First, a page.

After my 8-week service project the prior summer, I had to work for cash moneys. And so in 2009 I obtained a summer position at the public power district. Paying $5/hr more than my awesome position at SuperTarget, I had nothing to complain about except for the general arrogance of the engineers I worked with.
With an American Studies degree, you get used to the fairly standard questions, “What are you going to do with that?” and “So you’re going to teach history?” But the engineers at OPPD regularly asked if—no, more like stated that—after graduating with highest honors from a prestigious university, I was going to become a secretary.
Make no mistake—secretaries, administrative assistants and receptionists do not have easy jobs. Their jobs can be incredibly demanding and involve varied and demanding skill sets. In most work situations I’ve had, the first piece of advice given is, “befriend the secretaries.”
But the question they were asking wasn’t, “What will you do after graduation?” It was a statement of arrogance intended to put me in my place by reminding me that by choosing to follow my interests instead of chasing a money degree, that I would be “below” them on the social and work ladder.
Based on more recent experiences at a different branch of the power district, I’m inclined to believe a company-wide culture encouraged an arrogant elitism and sense of entitlement in the engineering class. When the crafts people asked the same type of questions, it was done in a friendly but apathetic small talk manner. They didn’t care what I was doing with my life as long as I was capable of the work I was assigned in the moment.
The summer dragged slowly on. My primary work involved deciphering engineering drawings and reorganizing repeated work orders by machinery part rather than by craft to maximize efficiency. Imagine a steamfitter and electrician both need to work on the same piece of equipment–say, the boiler of unit one. My reorganization would notify both when unit one was offline and available for evaluation and repair, thus minimizing the likelihood that we’d need to take the part out of service twice.* With over 4,500 work orders to analyze, my summer work was just as thrilling as it sounds.
Like a Rolling Stone · Bob Dylan
Hard Day’s Night · The Beatles
July July! · The Decemberists
Silver Lining · Rilo Kiley
You Don’t Know Me – Ben Folds & Regina Spektor
Back In Your Head · Tegan & Sara
Machine in the Ghost · The Faint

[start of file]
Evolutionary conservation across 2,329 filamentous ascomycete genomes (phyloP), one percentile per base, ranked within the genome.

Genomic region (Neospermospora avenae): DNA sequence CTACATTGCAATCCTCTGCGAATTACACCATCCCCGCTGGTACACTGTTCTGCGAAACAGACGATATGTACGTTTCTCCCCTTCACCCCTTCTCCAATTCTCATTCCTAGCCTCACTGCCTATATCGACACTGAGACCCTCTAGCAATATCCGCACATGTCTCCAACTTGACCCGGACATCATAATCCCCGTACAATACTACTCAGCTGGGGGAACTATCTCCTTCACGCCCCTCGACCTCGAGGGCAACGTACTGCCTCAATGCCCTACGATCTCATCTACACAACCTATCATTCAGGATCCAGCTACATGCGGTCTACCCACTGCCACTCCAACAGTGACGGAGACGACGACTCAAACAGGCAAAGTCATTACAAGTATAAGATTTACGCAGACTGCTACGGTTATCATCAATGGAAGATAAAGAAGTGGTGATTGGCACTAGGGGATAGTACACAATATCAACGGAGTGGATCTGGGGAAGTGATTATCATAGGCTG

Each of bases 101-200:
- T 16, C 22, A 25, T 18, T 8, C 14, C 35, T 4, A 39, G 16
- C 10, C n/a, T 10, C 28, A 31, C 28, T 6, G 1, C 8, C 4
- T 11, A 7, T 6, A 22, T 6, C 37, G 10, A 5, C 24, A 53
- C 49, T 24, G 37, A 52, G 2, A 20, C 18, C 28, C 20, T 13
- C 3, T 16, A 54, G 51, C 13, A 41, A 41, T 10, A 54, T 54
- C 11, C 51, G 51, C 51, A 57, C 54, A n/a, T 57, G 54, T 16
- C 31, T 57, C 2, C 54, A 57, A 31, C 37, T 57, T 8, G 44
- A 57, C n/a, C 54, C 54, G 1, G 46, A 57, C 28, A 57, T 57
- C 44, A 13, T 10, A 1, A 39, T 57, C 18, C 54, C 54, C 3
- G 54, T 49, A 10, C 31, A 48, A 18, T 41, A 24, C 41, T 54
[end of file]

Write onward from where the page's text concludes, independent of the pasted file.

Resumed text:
Electric Feel · MGMT
Hi-Ya! · Headlights
When I Say Go · The 1900s
Highschool Stalker · Hello Saferide
Summertime · Kenny Chesney
Dancing in the Dark · Bruce Springsteen
Heatwave · The Who
Where Does the Good Go · Tegan & Sara
Paper Planes · M.I.A.
Put Your Hands On Me · Joss Stone
Yesterday · Atmosphere
Falling Without Knowing · Tilly & the Wall
Eh, Eh (Nothing Else I Can Say) · Lady Gaga
Buddy Holly · Weezer
The Astronaut · Something Corporate
Brandy (You’re a Fine Girl) · Looking Glass
My summer mix anticipated the repetition of my work. From the pedestal-toppling “Like a Rolling Stone” and the work-anthem “Hard Day’s Night,” the mix moves into staccato songs. From “You Don’t Know Me” to “When I Say Go,” Summer Mix 2009 embodies the quick, repetitive movement of menial work with its sound.
The second half of the summer mix is pure summer feel-good songs. There’s nothing special to note about this mix because that summer wasn’t special. My strongest memories of that summer are reading romance novels and speeding to work. With a 7:30 to 4:00 schedule, I didn’t go out much at night. But I did usually make it home for Jeopardy at 4:30. Trebek’s questions (“answers”) are somehow a lot easier to answer than “So, you’re going to be a secretary.”
2009 Musical Highlights:
While I still absolutely love this mix and everything on it, the only musical highlight for me is a classic that hopefully everyone is super familiar with already–“Brandy” by Looking Glass. I named my current car Brandy. It’s not a perfect fit, but it makes me happy.
*This is not a real-life example or scenario–just a gross oversimplification of the process.